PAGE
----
8. And prepare for failure
Our second mantra. We had a six-month plan and a £250,000 investment limit – far less money than we would have risked by opening a store. We did actually choose a joint venture partner but built in a strong pre-nup in case the relationship broke down. Which it did – so we emerged relatively unscathed. Nor does success reduce your chances of screwing up in the future, so a level of mild but never-ending paranoia is quite healthy.
9. Hide the calculator
It’s a classic mistake to multiply your UK price by 1.57 and end up with ludicrous, uncompetitive price points. Your customer has no idea of your margin and couldn’t care less. Just make sure your brand is positioned correctly in the competitive landscape – worry about the margins later.
10. But maybe change the lens
In Britain, we may like white furniture but IKEA also produces the same range in brown. The guy who launched the furniture giant in Germany once told me how they had to recolour their entire catalogue when they realised Germans prefer brown to white. He compared brands to cameras, saying you sometimes need a different lens for a different market. The analogy stuck in my mind, for America and elsewhere.
11. It’s only a test…
Whenever America came up at board meetings, everyone was very nervous. Until we added it was only a ‘test’, then people visibly relaxed. It was still a ‘test’ in Y2, as womenswear hadn’t yet taken off. And again in Y3. And even Y4 – by which point we were turning over more than $50m. It’s a handy calming device to have up your sleeve.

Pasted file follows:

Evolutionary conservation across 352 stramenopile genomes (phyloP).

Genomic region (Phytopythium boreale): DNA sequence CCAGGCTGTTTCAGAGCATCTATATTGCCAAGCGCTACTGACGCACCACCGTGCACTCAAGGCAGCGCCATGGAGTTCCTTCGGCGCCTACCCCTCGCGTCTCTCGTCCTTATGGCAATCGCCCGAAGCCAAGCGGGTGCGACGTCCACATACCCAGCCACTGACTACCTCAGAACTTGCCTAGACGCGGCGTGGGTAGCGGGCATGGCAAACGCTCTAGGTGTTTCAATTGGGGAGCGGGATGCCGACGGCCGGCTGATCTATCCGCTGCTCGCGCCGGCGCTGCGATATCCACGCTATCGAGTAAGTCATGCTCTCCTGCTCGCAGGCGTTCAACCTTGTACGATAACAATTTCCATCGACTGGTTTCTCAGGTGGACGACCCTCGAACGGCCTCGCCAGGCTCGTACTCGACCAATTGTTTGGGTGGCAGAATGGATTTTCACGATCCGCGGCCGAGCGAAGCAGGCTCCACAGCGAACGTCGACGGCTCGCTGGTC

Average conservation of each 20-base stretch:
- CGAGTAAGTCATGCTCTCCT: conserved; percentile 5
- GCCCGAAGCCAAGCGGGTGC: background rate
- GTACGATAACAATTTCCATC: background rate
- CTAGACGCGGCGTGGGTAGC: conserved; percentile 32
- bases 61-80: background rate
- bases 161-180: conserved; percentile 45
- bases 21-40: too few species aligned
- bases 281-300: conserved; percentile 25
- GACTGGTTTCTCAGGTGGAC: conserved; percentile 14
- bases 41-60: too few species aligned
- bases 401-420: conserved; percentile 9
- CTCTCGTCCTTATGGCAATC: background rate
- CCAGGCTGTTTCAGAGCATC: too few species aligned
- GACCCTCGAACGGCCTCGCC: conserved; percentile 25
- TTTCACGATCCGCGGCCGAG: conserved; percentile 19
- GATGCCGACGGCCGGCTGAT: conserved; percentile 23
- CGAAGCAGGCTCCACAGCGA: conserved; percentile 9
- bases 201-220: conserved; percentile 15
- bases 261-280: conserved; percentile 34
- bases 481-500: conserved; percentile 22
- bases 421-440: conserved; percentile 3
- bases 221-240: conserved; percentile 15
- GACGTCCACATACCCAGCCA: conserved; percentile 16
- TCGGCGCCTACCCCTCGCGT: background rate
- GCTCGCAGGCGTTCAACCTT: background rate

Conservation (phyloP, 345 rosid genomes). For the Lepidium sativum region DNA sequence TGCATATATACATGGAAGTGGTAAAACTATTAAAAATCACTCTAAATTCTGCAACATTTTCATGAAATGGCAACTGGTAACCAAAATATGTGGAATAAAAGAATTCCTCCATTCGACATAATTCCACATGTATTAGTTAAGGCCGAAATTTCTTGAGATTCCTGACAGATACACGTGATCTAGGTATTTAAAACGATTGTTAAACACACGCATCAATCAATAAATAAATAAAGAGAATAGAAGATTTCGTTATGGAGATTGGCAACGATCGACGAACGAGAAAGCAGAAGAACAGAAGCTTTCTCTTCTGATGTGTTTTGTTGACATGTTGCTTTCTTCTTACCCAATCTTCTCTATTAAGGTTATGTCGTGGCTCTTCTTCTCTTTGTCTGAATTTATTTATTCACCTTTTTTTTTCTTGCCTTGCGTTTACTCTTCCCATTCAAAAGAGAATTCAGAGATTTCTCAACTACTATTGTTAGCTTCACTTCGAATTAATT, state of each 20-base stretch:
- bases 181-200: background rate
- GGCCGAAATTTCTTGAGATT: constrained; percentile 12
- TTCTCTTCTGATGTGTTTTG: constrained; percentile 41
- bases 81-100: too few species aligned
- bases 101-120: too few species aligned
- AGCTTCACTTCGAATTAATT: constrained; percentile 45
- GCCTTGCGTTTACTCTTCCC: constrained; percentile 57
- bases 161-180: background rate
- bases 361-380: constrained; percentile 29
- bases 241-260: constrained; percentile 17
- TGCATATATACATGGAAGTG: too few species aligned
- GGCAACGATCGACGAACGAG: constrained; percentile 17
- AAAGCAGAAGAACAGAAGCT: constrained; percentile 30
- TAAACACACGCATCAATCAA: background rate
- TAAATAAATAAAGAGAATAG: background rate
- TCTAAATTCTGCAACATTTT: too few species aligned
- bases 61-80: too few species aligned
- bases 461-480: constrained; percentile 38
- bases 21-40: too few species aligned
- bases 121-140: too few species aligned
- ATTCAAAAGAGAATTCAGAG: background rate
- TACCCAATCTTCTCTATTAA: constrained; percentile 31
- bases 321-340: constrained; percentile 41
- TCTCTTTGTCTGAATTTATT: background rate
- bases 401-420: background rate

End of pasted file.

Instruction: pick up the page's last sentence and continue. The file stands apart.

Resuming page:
12. Until it isn’t
With turnover approaching $80m, our operations director said: ‘Look, it’s great that this is all a test and we’re still shipping out the UK but don’t expect me to set up a $100m US business overnight.’ Two unanticipated incidents underlined his point. First the Icelandic volcano eruption, then the Yemeni toner cartridge bomb plot; both shut down our entire US business as parcels couldn’t get into the country. We badly needed to build an infrastructure behind the business, which we did but we’ve been catching up ever since.
13. Grab a fistful of dollars
It sounds obvious but be disciplined about making money. You’ve got to see the route to profitability quite quickly otherwise all those doom-mongers may be right and you’d be better off parking the idea in the ‘too difficult’ box. But if you can generate a cash profit in 18 months, no matter how much string and Sellotape you use, your American dream could well become a reality.
This article is an extract from ‘Going Global: 30 Years 30 Insights’ by Piper, the leading specialist investor in consumer brands. Piper targets businesses with a £5m-£50m turnover – investments include Boden, The Rug Company, Las Iguanas and Maximuscle. For more information or to order a copy of Going Global, please go to piper.co.uk
About Julian Granville
Julian Granville joined Boden as finance director in 1995 from Coopers & Lybrand. He became managing director in 1997 and leads Boden’s overseas development programme, which has dedicated websites and catalogues in the US, Germany, France and Austria and customers in more than 50 countries. Boden’s worldwide sales now exceed those in the UK. Granville joined Piper’s Advisory Panel in 2008.